Sycamores

The Hospice makes the most of its leafy surroundings with plenty of windows and several small conservatories, a contrast with the tall, often inaccessible windows in the wards of the old buildings of Pinderfields Hospital just across the road.

We’re here visiting my mother-in-law Betty. They’ve done all they can for her medically in the hospital and the aim of the Hospice is now to make her comfortable rather than to bombard her with all resources of modern medicine in order to come up with a cure for her condition.

I see it as the difference between hard-nosed Health, with a capital ‘H’ – with all it’s targets for waiting lists, meeting budgets and successful outcomes – and well being, a softer concept which is more difficult to measure but is obvious when you come across it.

Leafy views and fresh flowers in vases, hair-dressing and aromatherapy sessions, have no place in the already stretched budgets of our National Health Service but they make such a difference to the way you feel, such a difference to the atmosphere of the place. The Health Service view might be to diagnose the problem and work towards a cure, seeing the patient to some extent as a problem to be solved. With the Hospice, it seems more as if the main aim is to treat you as a human being.

Having said that, we’ve got no complaints about the treatment Betty received in her months on the acute wards but the Hospice feels like the right place for her to be now.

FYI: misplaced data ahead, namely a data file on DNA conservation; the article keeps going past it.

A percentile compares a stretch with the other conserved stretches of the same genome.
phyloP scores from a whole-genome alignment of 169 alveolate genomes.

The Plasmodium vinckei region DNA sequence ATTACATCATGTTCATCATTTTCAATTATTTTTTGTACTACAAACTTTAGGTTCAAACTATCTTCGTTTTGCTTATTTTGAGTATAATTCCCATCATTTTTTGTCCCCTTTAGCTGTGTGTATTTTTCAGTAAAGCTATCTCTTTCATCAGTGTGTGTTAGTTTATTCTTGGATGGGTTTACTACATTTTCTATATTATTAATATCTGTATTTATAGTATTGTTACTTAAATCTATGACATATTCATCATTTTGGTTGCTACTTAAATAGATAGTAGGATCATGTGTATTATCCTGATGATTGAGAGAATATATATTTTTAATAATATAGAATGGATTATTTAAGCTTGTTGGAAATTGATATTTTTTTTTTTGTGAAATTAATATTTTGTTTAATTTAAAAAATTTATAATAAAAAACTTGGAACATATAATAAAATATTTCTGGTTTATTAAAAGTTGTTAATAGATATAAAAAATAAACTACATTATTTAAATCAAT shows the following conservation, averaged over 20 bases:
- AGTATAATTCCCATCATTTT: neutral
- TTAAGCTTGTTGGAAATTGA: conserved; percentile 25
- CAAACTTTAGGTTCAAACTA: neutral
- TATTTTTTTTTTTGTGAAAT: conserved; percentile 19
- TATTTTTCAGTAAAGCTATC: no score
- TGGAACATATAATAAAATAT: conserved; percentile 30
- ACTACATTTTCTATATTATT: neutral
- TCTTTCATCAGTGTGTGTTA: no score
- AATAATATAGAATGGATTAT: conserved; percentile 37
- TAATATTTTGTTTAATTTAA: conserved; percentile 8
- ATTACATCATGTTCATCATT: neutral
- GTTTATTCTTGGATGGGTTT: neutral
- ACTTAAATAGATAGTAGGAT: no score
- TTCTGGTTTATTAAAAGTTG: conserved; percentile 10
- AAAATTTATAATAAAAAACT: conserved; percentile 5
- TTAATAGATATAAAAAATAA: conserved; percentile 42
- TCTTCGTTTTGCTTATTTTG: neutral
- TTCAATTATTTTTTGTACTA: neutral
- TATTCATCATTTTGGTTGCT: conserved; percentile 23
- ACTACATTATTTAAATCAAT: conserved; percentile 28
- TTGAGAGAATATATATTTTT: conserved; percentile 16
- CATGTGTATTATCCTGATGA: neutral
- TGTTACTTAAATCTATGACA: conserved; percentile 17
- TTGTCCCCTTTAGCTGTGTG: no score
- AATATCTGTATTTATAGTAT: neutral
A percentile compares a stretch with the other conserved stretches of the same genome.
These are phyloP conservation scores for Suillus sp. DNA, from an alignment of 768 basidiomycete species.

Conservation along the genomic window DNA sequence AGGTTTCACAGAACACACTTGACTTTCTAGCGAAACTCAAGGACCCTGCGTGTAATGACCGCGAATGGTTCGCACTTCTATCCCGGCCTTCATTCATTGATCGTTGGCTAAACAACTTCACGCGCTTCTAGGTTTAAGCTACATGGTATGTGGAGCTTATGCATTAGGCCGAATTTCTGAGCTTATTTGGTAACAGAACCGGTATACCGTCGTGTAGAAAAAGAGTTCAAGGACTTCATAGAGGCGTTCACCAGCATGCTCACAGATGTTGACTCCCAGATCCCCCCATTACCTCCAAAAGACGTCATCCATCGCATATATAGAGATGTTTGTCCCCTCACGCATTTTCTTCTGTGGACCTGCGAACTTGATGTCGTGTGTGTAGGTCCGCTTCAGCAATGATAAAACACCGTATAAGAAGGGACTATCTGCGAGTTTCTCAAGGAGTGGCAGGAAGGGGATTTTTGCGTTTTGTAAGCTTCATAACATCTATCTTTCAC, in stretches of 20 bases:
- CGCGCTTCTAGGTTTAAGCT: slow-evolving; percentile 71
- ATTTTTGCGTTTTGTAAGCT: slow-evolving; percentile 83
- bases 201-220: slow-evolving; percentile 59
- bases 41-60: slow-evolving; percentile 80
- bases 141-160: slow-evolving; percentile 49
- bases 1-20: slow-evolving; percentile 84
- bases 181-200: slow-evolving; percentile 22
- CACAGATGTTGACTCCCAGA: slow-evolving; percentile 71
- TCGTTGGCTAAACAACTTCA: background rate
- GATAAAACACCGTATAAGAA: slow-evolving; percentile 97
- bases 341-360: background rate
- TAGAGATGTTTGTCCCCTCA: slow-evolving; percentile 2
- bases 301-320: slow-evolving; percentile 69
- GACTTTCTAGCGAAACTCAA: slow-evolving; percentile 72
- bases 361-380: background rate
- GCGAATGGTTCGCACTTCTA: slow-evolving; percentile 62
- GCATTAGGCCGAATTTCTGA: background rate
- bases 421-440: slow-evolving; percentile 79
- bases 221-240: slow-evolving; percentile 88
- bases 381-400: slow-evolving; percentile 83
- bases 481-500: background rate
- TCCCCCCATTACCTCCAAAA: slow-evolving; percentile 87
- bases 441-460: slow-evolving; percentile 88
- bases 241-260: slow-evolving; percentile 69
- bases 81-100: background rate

3 Replies to “Sycamores”

  1. Dear Richard and Barbara, I am so sorry to hear that Betty is not doing well. But indeed as you have said, hospice is a miraculous way to make people comfortable, respected and able to be with family and friends in their last days. I am glad that this is available for her and all of you. You are in my thoughts and prayers. You have been doing a wonderful job of continuing to keep the diary, and to educate us on so many subjects during her illness. thank you. Hugs, Rachel

  2. We had the phone call at 5 this morning, exactly a month since she enjoyed Christmas dinner with us, that Betty had died. I know ‘peacefully in her sleep’ is a bit of a cliché but that really was the case and it’s typical of her not to cause any fuss. ‘Don’t worry about me’ she’d say, for example as we tried to help her with her drink yesterday afternoon.
    I might have grumbled once or twice in my diary about all the visiting and medical appointments that her illness involved but I’ll miss her and, in a way I’ll miss those interludes in the calm, peaceful, friendly atmosphere of the Hospice. ‘Life affirming’ hardly seems the right way to describe my first experience of a hospice but I think it demonstrates what life should be all about, what it is all about most of the time really if you don’t dwell on the negative elements of it – as I’m not unknown to do. Thank you for your thoughts and support Rachel.

    1. Richard I am so sorry for your loss. Thankful to Betty for introducing you to hospice. We all have to face this ending someday and what a blessing they have brought us as a good way to go. But those of us who remain mourn the loss of our loved ones as we also celebrate their lives with us. Love and prayers to you and Barbara.

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